The exemplary embodiments described here provide a series of advantages. On the one hand the area over which an image can be recorded is increased when there is a danger of a collision of the C-arm 4 with the patient bed 8. On the other hand the angulation area is increased when large-area x-ray detectors are used. The x-ray device 1 thus has the advantages that are produced in each case when using x-ray detectors 3 with a larger and smaller imaging surface.
It should be pointed out that exemplary embodiments described here each include a C-arm 4. In accordance with the exemplary embodiments described here biplanar x-ray devices, which feature at least two C-arms 4 each with an x-ray source 2 and an x-ray detector 3, can be modified accordingly.
It should also be mentioned that the forwards movement 20, the lifting movement 22 as well as the backwards movement 25 can be initiated by a monitoring device in each case which identifies the danger of a collision and controls the movement of the x-ray source 2 and of the x-ray detector 3 suitably. The monitoring device can for example be a computer system that contains in a memory unit the allowed range of values for the position parameters. If the limits of the allowed parameter values are approached the translation movement is then initiated. In addition it is possible to equip the edges of the x-ray detector 3 with sensors with the aid of which the monitoring device can identify when an obstacle is being approached.
|Cited Patent||Filing date||Publication date||Applicant||Title|
|US4501011 *||Sep 22, 1982||Feb 19, 1985||General Electric Company||Angulating lateral fluoroscopic suspension|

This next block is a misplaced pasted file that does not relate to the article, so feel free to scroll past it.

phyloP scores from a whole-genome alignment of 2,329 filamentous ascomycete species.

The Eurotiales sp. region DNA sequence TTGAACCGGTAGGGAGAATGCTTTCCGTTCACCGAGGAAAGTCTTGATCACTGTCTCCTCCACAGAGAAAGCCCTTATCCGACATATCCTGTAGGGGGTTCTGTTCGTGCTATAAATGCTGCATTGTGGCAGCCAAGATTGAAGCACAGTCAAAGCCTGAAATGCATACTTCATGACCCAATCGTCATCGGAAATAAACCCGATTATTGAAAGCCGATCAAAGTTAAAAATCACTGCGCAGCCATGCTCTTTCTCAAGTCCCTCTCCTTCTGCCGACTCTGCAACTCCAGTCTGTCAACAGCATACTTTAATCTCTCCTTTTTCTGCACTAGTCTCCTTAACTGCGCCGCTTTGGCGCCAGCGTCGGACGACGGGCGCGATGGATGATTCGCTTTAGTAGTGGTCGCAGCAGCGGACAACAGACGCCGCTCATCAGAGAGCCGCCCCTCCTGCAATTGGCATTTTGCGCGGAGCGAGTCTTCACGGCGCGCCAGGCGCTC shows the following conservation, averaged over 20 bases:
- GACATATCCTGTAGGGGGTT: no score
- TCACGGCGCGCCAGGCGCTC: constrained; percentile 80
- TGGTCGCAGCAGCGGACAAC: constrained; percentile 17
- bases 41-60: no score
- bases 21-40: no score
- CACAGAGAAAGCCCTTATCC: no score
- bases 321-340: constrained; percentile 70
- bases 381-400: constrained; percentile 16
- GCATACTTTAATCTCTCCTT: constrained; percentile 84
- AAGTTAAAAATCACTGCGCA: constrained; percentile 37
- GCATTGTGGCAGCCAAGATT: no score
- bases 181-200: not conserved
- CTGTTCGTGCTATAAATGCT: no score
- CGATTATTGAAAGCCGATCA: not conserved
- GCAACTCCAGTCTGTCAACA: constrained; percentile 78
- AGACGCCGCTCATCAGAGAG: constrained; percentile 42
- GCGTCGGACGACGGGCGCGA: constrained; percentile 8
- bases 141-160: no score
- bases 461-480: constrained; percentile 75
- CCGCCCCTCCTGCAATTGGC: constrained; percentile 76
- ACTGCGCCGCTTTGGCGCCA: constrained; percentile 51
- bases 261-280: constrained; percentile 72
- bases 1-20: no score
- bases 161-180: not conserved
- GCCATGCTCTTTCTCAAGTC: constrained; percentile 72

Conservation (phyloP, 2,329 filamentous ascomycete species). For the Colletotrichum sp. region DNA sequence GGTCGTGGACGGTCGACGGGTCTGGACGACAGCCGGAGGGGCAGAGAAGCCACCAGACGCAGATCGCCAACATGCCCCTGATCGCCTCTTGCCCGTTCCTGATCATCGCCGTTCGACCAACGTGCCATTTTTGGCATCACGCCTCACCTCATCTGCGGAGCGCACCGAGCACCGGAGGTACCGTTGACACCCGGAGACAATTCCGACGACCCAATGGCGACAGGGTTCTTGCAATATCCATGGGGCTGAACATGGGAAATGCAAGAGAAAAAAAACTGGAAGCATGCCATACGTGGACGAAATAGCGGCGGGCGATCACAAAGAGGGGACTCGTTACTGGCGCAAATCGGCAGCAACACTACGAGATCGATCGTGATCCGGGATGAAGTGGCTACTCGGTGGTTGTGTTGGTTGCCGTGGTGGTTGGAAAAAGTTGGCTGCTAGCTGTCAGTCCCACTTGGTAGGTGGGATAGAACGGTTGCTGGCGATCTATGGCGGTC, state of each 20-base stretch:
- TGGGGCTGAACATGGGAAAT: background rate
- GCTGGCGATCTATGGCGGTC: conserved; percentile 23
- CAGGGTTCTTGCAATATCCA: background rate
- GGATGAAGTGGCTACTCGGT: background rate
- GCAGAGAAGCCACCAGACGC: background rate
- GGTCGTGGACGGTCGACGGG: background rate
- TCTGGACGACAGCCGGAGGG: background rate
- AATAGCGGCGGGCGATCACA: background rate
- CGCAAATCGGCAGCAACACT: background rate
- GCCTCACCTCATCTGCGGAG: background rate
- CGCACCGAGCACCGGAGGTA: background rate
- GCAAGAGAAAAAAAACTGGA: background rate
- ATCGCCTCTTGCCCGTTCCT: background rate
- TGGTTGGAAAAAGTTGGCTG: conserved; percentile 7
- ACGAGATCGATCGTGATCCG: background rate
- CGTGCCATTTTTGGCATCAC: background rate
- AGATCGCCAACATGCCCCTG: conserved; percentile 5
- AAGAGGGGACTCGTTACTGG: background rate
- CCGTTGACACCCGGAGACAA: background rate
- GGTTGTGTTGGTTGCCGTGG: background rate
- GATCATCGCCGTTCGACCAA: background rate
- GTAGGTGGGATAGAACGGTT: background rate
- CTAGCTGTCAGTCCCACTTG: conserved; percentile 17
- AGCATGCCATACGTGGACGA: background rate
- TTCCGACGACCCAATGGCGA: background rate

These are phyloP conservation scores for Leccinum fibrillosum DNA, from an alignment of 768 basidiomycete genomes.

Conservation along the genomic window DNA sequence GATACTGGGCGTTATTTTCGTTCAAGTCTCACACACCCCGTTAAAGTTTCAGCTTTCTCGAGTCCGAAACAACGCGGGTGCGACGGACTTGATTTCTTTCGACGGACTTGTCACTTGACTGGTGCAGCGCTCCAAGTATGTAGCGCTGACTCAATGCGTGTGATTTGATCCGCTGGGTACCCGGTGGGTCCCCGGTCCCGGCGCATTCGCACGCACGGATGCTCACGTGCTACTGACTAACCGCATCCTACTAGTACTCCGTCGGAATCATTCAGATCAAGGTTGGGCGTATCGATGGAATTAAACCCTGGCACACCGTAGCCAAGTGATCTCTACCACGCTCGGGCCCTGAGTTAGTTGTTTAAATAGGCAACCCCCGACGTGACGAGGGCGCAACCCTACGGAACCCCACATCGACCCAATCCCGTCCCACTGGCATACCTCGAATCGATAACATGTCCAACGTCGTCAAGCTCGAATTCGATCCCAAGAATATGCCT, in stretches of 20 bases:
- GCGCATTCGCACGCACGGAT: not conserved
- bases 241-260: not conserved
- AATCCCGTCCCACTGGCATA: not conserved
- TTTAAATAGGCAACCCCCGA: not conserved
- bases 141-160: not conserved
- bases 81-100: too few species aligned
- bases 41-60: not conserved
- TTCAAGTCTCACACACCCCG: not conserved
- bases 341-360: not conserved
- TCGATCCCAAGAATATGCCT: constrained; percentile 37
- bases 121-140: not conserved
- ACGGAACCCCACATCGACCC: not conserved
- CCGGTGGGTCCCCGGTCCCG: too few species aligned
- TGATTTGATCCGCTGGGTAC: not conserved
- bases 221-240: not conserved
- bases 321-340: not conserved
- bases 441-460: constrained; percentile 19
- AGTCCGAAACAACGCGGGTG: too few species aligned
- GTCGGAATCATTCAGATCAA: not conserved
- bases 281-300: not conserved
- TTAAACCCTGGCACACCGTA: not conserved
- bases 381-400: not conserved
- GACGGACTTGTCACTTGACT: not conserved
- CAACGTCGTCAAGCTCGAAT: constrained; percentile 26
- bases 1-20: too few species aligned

|US5050204 *||May 4, 1989||Sep 17, 1991||Siczek Bernard W||C-arm diagnostic equipment|
|US5319205 *||Nov 27, 1992||Jun 7, 1994||Trionix Research Laboratory, Inc.||Proximity sensor for gamma camera|
|US5410584 *||Apr 7, 1994||Apr 25, 1995||Siemens Aktiengesellschaft||Apparatus for supporting a radiation transmitter|
|US5485502 *||Jul 26, 1994||Jan 16, 1996||Lunar Corporation||Radiographic gantry with software collision avoidance|
|US5486700 *||Dec 27, 1993||Jan 23, 1996||Elscint Ltd.||Proximity controls for gamma camera|
|US5515416 *||May 30, 1995||May 7, 1996||Siczek; Bernard W.||Bi-plane imaging device|
|US5717732 *||Oct 23, 1995||Feb 10, 1998||General Electric Company||CT imaging system with independently movable multi-resolution detector|
|US6200024 *||Nov 27, 1998||Mar 13, 2001||Picker International, Inc.||Virtual C-arm robotic positioning system for use in radiographic imaging equipment|
|US6431751 *||Sep 18, 2000||Aug 13, 2002||Koninklijke Philips Electronics N.V.||Ceiling mounted, transportable, surgical C-arm with flat panel image receptor|
|US6640123 *||Jun 7, 1995||Oct 28, 2003||Hologic Inc.||Scanning x-ray imaging system with rotating C-arm|
|US6735280||Jul 11, 2002||May 11, 2004||Siemens Aktiengesellschaft||Medical x-ray installation and method for the operation thereof|
|US6754520 *||Oct 19, 2001||Jun 22, 2004||Koninklijke Philips Electronics N.V.||Multimodality medical imaging system and method with patient handling assembly|
|US6862337 *||Jun 25, 2003||Mar 1, 2005||General Electric Company||Linear track based digital tomosynthesis system and method|